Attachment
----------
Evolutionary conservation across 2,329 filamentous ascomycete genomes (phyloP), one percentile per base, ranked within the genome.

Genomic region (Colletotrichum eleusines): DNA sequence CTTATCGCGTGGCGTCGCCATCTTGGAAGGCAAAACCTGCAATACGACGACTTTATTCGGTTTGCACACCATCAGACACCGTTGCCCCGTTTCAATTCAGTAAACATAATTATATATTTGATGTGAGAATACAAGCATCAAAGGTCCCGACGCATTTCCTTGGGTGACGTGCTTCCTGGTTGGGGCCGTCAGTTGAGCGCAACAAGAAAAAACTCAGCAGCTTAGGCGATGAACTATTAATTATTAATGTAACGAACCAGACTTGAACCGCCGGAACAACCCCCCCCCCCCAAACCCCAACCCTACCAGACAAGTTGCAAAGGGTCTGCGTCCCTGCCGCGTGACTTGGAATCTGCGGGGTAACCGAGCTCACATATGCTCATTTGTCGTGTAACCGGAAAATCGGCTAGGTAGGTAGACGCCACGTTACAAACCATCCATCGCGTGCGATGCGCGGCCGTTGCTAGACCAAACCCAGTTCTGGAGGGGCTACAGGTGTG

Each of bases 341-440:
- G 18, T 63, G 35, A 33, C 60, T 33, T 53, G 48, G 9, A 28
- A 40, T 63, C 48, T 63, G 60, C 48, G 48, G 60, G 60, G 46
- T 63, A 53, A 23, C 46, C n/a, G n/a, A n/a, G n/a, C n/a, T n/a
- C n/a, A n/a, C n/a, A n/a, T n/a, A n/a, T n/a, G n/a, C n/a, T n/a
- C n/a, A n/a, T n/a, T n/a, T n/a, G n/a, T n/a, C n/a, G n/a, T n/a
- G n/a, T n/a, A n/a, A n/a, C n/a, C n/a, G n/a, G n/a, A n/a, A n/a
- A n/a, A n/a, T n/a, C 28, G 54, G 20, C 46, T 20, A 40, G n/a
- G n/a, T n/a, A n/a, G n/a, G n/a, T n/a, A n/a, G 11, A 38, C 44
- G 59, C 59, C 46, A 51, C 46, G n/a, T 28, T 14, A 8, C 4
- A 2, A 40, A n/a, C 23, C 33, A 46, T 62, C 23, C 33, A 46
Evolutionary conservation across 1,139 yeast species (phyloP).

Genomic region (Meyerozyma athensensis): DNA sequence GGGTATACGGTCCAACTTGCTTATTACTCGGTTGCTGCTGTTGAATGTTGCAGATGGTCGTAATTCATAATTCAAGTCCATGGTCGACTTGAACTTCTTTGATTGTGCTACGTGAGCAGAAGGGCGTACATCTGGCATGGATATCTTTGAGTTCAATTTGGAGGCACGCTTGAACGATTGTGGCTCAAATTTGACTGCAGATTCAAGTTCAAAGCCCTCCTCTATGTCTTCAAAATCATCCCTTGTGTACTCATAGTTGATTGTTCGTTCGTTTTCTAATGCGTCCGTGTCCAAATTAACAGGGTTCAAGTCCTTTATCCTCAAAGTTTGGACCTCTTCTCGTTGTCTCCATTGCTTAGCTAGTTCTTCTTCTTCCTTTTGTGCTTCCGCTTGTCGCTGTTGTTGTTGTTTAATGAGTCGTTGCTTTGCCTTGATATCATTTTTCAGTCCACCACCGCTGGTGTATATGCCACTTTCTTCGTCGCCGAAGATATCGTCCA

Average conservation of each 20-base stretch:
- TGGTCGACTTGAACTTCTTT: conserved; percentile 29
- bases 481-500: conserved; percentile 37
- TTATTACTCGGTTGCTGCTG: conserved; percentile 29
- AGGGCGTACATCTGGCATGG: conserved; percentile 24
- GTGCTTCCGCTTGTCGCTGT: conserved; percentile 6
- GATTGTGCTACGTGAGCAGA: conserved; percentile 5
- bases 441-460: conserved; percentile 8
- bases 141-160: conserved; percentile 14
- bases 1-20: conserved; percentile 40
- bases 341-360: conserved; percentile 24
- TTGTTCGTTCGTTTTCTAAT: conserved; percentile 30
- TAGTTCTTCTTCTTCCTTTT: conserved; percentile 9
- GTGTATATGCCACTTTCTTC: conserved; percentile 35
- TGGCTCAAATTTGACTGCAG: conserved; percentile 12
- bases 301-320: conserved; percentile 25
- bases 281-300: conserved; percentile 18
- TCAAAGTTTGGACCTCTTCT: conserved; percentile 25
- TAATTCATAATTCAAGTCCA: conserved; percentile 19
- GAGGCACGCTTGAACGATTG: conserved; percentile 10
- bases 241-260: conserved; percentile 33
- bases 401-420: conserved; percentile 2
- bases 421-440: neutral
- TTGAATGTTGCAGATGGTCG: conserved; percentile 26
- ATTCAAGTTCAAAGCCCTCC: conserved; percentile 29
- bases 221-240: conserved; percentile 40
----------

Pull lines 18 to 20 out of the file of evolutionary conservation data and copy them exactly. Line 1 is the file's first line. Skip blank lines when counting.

- bases 481-500: conserved; percentile 37
- TTATTACTCGGTTGCTGCTG: conserved; percentile 29
- AGGGCGTACATCTGGCATGG: conserved; percentile 24